Indus river dolphin | WWF
© WWF-Pakistan

Indus river dolphin

Bleak outlook for this river dweller

The Indus river dolphin is one of the world's rarest mammals and the second most endangered freshwater river dolphin. It is one of the flagship species, which is only found in Pakistan and is an indicator of the biological health of the aquatic and terrestrial environment adjoining the Indus River. However, the population of this species has gradually declined because of various factors, including water pollution, poaching, fragmentation of habitat due to barrages, and dolphin strandings in the irrigation canals. Now approximately 1,100 specimens of this species exist in a small fraction of their former range, the lower reaches of the Indus River in Pakistan.

Key Facts
Common name
common name

Indus River dolphin, bhulan, blind river dolphin, Indus dolphin, side swimming dolphin; Plataniste de l'Indus (Fr); Delfín del Indo (Sp)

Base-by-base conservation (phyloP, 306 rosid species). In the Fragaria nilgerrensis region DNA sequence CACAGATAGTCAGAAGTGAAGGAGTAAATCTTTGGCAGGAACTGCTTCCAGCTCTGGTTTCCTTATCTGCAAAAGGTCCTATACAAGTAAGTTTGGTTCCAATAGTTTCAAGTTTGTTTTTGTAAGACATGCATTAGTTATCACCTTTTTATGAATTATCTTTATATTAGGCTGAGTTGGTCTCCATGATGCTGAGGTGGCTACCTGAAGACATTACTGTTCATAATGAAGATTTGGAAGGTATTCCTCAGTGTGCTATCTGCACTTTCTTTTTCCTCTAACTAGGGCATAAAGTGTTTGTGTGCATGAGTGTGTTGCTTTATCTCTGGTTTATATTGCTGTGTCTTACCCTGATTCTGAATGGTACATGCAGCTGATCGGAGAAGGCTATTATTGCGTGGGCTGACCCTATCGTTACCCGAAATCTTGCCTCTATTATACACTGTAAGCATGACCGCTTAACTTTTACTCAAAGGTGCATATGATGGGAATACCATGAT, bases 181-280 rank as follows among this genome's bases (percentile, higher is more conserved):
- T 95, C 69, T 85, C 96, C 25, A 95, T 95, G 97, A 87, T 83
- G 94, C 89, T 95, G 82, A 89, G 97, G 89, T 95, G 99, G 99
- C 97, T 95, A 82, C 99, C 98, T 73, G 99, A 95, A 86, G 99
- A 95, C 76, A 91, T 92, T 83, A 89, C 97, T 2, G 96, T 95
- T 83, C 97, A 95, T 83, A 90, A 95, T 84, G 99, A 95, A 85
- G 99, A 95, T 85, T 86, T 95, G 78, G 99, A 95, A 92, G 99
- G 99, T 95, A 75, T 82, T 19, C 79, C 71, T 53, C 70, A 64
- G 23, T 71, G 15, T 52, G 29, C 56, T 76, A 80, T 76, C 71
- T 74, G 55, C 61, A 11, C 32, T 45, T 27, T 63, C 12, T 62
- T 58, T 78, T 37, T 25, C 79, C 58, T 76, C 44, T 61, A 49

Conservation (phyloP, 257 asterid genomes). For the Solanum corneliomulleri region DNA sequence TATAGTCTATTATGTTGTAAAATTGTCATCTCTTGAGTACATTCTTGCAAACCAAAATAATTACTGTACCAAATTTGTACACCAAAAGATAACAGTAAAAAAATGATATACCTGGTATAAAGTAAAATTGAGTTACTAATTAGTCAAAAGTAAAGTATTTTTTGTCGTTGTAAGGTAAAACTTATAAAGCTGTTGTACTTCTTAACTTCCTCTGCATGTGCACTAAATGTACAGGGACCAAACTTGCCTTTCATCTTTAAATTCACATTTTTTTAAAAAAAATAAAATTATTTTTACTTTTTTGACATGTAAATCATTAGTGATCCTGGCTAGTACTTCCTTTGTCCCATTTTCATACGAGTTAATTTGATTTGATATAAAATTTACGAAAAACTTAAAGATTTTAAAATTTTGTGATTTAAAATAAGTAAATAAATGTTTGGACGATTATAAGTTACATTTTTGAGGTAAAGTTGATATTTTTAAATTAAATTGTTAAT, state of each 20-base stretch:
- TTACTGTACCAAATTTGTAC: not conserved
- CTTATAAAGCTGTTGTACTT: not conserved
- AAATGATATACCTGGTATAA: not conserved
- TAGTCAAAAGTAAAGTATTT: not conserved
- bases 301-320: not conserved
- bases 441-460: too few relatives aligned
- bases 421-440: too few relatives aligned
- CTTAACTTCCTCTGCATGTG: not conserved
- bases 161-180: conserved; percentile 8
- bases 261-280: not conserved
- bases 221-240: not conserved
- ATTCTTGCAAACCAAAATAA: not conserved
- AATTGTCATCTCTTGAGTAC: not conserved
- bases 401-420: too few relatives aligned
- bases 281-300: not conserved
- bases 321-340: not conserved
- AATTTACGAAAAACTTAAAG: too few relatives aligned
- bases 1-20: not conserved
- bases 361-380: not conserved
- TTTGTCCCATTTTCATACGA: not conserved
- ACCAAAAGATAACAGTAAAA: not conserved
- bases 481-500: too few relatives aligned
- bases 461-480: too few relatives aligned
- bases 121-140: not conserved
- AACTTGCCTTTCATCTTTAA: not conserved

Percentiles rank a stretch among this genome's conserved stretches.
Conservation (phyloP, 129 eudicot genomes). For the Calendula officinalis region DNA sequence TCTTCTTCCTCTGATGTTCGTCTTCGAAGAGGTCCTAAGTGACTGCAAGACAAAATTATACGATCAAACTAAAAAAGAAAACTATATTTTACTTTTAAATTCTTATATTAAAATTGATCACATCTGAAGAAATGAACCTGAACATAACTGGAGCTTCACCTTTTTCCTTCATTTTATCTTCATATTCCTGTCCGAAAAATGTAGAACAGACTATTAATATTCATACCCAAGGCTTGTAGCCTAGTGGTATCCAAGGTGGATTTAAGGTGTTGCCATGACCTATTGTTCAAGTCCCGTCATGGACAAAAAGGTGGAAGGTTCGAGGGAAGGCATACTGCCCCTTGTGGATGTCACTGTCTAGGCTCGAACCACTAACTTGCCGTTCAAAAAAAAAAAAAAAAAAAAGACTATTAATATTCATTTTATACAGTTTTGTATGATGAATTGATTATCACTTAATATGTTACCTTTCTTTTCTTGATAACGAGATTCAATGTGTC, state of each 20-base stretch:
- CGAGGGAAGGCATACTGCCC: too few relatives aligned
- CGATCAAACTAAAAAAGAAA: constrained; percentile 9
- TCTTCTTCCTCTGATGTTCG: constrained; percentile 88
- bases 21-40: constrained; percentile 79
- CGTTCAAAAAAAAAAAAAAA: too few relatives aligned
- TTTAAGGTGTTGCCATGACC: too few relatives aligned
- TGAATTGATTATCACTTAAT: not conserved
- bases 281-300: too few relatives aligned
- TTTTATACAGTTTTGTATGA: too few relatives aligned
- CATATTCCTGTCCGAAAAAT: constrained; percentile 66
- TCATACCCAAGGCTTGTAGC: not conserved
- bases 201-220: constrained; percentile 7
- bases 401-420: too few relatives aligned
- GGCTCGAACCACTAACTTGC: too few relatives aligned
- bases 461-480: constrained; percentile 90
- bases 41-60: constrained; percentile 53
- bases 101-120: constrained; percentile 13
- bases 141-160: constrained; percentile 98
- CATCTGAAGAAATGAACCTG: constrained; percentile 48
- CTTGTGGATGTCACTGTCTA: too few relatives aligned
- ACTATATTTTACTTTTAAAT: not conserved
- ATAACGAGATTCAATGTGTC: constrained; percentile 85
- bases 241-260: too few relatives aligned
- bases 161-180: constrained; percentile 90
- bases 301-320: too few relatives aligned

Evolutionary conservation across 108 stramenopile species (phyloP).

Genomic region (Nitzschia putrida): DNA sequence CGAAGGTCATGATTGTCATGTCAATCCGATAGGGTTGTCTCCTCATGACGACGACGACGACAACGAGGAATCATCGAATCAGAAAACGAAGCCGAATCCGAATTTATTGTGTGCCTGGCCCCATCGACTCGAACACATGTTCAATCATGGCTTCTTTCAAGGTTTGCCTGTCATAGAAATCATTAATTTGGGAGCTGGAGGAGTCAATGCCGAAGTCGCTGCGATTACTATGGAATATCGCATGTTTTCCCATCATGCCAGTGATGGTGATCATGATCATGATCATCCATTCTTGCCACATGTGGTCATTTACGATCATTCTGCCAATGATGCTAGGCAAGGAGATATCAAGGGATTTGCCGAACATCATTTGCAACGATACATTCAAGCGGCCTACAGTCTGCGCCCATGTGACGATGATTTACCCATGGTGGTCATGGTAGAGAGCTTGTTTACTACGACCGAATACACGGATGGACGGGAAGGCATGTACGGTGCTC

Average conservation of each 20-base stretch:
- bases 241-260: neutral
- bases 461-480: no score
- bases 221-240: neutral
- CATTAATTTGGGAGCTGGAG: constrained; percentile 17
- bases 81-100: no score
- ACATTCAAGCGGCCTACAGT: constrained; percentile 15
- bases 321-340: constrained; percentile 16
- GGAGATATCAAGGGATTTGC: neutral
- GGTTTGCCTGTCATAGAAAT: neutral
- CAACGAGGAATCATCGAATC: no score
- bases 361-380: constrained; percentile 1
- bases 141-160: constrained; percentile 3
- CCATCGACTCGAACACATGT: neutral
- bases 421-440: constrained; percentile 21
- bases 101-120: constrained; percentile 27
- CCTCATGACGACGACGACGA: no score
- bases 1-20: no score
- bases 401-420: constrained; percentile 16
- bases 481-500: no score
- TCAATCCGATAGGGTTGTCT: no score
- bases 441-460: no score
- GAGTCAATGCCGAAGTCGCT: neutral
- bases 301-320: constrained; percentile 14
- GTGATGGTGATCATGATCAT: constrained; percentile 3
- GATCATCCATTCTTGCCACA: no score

Geographic place

habitat

Indus River System in Pakistan

Population

population

Approximately 1960 individuals

Height

height & length

About 2.5 meter

Latin name

scientific name

Platanista minor

Endangered

status

IUCN: Endangered

Weight

weight

70 - 110 kg

What WWF is doing


WWF have been protecting and conserving the Indus River dolphin directly by rescuing stranded dolphins and reducing wildlife crime.

Alongside, we also use community based conservation approach to create awareness regarding ecological importance of dolphins and introduce sustainable fishing practices, through trainings and workshops, to maintain healthy aquatic ecosystems.

Better management practices in agriculture sector have also been introduced to the communities, which are helping in reducing water pollution and protecting the species.

We have also been working with fishing communities and providing them with alternative skills to aid in diversifying their livelihood options, which in turn would reduce pressure from natural resources.

Conservation Success

 
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WWF-Pakistan has been working to save Indus River dolphin for over decades. Due to various conservation interventions, the population of dolphin has now increased from a few hundreds to close to 2,000.